After years with Bruce Henderson as CEO, this decade also saw a new leadership model put in place. New CEOs, starting with Alan Zakon, and a committee structure took the reins. The firm continued expanding its offerings and grew its “Make It Happen” initiative around implementation while preserving the underlying BCG approach: meeting the challenges of complexity with insight, collaboration, and integrity.
After more than a decade of success, the firm’s emphasis on strategy remained important, but brilliant insights were no longer enough, especially as BCG expanded its client base. Many clients were now looking for help to realize the opportunities discovered by strategic analysis. Thanks to its decentralized structure with autonomous offices, the firm developed a number of approaches to helping clients make changes.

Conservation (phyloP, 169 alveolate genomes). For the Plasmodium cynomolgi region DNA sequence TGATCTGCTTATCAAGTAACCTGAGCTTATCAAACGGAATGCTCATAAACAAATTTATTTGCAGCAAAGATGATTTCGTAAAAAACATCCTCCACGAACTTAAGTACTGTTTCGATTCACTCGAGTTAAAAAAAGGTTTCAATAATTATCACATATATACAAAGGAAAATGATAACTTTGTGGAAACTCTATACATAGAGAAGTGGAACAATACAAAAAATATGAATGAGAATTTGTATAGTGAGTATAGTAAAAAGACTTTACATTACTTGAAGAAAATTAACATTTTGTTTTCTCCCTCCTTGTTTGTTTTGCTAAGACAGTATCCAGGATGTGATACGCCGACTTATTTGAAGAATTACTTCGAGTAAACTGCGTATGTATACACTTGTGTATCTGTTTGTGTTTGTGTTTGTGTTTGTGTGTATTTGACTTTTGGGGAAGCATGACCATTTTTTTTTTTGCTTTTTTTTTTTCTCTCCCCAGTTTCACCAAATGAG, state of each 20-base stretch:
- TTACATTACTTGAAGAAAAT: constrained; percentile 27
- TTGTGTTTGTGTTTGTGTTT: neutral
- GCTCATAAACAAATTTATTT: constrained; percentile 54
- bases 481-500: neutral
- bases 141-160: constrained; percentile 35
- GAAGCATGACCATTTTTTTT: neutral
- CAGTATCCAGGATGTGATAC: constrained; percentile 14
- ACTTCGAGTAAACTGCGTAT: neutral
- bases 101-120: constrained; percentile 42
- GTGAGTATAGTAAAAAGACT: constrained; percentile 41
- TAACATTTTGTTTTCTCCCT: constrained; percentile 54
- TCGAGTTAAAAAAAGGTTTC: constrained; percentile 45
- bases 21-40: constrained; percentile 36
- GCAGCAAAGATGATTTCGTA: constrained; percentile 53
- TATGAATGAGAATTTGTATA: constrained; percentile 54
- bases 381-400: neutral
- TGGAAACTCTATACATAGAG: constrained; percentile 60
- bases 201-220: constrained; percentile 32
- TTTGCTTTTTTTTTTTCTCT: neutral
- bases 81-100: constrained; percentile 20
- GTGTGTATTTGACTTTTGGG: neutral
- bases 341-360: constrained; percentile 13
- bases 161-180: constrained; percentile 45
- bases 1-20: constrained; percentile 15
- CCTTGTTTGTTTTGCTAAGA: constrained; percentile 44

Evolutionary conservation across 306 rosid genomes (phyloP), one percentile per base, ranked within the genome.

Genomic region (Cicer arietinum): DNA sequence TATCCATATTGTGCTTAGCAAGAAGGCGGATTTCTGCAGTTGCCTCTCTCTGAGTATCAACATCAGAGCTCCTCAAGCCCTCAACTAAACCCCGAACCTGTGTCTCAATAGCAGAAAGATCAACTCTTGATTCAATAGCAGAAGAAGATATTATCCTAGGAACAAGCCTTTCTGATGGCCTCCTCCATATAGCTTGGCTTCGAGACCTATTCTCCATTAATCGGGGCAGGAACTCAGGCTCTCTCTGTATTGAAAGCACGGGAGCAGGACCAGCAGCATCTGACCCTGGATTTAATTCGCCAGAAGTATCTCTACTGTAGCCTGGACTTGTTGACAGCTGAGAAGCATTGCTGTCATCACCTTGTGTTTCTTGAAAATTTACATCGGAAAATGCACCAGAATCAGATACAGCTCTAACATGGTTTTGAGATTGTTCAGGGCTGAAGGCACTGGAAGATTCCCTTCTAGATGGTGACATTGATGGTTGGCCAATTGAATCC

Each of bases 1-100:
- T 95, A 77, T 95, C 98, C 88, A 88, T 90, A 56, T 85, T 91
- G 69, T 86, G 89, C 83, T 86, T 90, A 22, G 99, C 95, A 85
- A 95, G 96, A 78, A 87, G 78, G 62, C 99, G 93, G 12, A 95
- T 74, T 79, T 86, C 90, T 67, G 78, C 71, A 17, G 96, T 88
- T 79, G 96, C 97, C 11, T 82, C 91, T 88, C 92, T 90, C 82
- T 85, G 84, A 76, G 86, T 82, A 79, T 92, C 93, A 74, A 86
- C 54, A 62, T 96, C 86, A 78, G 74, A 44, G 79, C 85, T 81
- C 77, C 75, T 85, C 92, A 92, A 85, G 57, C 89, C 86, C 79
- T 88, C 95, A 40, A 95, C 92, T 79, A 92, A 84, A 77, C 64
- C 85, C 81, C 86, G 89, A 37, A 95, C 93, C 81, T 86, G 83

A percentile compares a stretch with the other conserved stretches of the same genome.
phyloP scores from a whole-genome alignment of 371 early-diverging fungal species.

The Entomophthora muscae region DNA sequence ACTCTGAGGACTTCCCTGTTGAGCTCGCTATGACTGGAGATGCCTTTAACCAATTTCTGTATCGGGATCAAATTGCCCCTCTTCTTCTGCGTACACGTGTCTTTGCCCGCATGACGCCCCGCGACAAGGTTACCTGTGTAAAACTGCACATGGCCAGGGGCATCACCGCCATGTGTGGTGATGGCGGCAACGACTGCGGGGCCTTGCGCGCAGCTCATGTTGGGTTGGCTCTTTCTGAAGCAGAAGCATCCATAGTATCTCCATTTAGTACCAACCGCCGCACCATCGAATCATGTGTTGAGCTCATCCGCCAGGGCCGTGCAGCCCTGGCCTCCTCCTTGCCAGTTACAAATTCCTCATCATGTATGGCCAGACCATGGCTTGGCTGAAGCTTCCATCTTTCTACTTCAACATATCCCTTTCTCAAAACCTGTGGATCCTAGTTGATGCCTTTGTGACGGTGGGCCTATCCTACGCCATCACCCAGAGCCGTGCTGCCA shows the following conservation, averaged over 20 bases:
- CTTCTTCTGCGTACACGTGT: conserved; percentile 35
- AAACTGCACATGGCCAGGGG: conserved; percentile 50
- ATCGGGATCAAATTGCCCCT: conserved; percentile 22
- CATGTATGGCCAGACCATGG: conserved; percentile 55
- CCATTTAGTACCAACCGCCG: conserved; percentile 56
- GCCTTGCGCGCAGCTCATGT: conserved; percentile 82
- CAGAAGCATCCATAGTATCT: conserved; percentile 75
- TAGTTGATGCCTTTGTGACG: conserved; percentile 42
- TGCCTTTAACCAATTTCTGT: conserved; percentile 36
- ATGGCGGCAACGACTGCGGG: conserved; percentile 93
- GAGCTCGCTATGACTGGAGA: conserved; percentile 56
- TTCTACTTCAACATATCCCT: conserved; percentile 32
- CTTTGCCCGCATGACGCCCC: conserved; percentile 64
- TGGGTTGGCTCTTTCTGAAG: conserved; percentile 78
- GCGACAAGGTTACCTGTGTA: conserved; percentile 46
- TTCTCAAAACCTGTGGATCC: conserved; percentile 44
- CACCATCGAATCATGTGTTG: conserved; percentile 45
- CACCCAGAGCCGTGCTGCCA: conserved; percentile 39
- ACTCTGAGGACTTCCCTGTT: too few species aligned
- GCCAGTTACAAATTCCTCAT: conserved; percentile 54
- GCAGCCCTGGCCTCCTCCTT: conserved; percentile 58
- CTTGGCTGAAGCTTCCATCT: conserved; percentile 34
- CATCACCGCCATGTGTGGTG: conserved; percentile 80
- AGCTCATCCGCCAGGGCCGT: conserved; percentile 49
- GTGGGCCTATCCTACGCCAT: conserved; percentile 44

To support this in-depth work, the firm needed expertise on specific industries and organizational functions. Accordingly, it established six practice areas, which have since expanded to close to 20 across industries and functional areas. The practice areas had the side benefit of giving ambitious and entrepreneurial partners a goal for continued career development, helping the firm retain high-level talent while preserving its fairly flat hierarchy.
BCG continued to make its mark on the world through its game-changing insights. A team of consultants in Tokyo, led by George Stalk, realized that Japanese manufacturers had overcome the long-standing trade-off between product variety and affordability. Combining BCG’s strategic sophistication with its new attention to organizational dynamics, the team created the concept of time-based competition, which teaches clients how to keep up with speedy Japanese rivals through flexible factories and lean production. Clients liked what BCG brought to the table, and the firm’s growth in this decade reflected its ability to help shape competitive advantage in the market.